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A Theoretical Analysis of Credit Card Reform in Australia

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  • Joshua S. Gans
  • Stephen P. King

Abstract

The Reserve Bank of Australia (RBA) moved to reform credit card associations by increasing entry, allowing merchants to surcharge for card payments and regulating the interchange fee. We develop a simple model of payment systems designed to analyse the impact of these reforms. We build on the RBA's main assumptions and provide a justification for some of their concerns about excessive card use. Allowing merchants to surcharge may eliminate much of the concern over the interchange fee. On the other hand, the RBA's proposed interchange fee, based entirely on issuer costs, is unlikely to be socially optimal. Copyright 2003. The Economic Society of Australia.

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Bibliographic Info

Article provided by The Economic Society of Australia in its journal The Economic Record.

Volume (Year): 79 (2003)
Issue (Month): 247 (December)
Pages: 462-472

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Handle: RePEc:bla:ecorec:v:79:y:2003:i:247:p:462-472

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Cited by:
  1. Fumiko Hayashi, 2004. "A puzzle of card payment pricing : why are merchants still accepting card payments?," Payments System Research Working Paper PSR WP 04-02, Federal Reserve Bank of Kansas City.
  2. Evans, David & Schmalensee, Richard, 2005. "The Economics of Interchange Fees and Their Regulation: An Overview," Working papers 18181, Massachusetts Institute of Technology (MIT), Sloan School of Management.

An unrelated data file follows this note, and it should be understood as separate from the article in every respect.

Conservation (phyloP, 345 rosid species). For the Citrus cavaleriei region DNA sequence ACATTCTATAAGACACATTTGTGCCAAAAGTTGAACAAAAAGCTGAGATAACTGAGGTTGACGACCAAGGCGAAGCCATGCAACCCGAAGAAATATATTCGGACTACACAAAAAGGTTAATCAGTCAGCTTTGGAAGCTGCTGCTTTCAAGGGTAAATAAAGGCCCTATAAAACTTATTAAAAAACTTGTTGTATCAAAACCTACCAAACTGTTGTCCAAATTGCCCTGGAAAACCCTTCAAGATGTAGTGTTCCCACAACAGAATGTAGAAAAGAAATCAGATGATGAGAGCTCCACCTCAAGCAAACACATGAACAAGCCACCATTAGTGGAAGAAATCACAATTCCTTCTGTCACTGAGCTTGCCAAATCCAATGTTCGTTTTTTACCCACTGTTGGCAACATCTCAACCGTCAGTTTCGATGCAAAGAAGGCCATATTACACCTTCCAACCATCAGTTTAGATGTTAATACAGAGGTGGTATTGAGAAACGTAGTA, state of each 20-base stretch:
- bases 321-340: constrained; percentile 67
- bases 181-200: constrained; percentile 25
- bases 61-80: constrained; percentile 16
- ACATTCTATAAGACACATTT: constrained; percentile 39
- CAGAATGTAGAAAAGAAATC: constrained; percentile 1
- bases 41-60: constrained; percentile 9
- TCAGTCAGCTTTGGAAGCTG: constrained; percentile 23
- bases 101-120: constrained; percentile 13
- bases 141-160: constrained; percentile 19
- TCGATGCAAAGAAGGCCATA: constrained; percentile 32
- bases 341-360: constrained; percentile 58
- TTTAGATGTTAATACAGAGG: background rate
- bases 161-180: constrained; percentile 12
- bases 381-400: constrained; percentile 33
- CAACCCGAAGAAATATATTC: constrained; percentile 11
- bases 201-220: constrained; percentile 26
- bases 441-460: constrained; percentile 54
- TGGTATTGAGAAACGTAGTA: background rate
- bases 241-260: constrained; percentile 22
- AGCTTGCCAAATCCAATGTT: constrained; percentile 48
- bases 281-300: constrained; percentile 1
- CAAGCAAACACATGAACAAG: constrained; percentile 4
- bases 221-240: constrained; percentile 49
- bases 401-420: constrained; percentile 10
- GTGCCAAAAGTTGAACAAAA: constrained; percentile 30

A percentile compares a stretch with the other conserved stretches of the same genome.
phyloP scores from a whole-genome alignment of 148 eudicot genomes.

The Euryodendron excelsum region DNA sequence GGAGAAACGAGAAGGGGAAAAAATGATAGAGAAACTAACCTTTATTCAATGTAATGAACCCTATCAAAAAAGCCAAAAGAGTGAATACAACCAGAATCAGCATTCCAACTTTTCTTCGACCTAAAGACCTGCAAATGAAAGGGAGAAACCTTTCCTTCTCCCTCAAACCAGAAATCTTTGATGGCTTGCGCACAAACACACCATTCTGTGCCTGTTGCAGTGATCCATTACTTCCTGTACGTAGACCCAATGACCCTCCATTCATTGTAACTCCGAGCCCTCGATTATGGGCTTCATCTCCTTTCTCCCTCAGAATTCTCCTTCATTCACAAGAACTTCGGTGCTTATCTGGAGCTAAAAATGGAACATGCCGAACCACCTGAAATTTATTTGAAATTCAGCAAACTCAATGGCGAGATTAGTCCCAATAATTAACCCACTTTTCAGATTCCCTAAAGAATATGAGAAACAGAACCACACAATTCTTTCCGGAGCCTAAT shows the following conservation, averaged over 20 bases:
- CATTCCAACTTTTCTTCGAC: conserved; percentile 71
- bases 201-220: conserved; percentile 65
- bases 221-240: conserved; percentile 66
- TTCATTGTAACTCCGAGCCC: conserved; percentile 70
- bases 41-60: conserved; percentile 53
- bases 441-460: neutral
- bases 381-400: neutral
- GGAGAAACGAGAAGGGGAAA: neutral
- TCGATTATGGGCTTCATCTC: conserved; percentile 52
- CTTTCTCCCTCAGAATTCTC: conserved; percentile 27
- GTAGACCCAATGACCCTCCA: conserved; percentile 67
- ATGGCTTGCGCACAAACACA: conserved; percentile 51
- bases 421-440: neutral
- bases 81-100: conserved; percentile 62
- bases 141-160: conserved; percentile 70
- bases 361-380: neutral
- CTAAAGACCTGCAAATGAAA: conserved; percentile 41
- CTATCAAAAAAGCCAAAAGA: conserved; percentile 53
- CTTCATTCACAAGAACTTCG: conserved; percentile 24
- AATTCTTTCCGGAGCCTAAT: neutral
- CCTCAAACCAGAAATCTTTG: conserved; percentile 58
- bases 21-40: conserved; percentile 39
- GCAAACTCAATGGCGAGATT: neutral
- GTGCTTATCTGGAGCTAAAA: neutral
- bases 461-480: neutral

3. Graeme Guthrie & Julian Wright, 2007. "COMPETING PAYMENT SCHEMES -super-* ," Journal of Industrial Economics, Wiley Blackwell, vol. 55(1), pages 37-67, 03.
  4. Rochet Jean-Charles, 2003. "The Theory of Interchange Fees: A Synthesis of Recent Contributions," Review of Network Economics, De Gruyter, vol. 2(2), pages 1-28, June.
  5. Chakravorti Sujit, 2003. "Theory of Credit Card Networks: A Survey of the Literature," Review of Network Economics, De Gruyter, vol. 2(2), pages 1-19, June.
  6. Robert M. Hunt, 2003. "An introduction to the economics of payment card networks," Working Papers 03-10, Federal Reserve Bank of Philadelphia.
  7. Fabio M. Manenti & Ernesto Somma, 2002. "Plastic Clashes: Competition among Closed and Open Systems in the Credit Card Industry," Industrial Organization 0211012, EconWPA.
  8. Aysan, Ahmet Faruk & Lerzan, Yildiz, 2006. "The Regulation of the Credit Card Market in Turkey," MPRA Paper 5490, University Library of Munich, Germany.
  9. Sandra Deungoue, 2008. "Compétition pour les paiements : une titanomachie revisitée par la modélisation multi-agents," Working Papers 0810, Groupe d'Analyse et de Théorie Economique (GATE), Centre national de la recherche scientifique (CNRS), Université Lyon 2, Ecole Normale Supérieure.
  10. Sandra Deungoue, 2008. "Compétition pour les paiements : une titanomachie revisitée par la modélisation multi-agents," Post-Print halshs-00269129, HAL.
  11. Abbas Valadkhani & Sajid Anwar & Amir Arjonandi, 2012. "How to capture the full extent of price stickiness in credit card interest rates?," Economics Working Papers wp12-02, School of Economics, University of Wollongong, NSW, Australia.
  12. Fumiko Hayashi & Stuart E. Wiener, 2006. "Interchange fees in Australia, the UK, and the United States : matching theory and practice," Economic Review, Federal Reserve Bank of Kansas City, issue Q III, pages 75-112.

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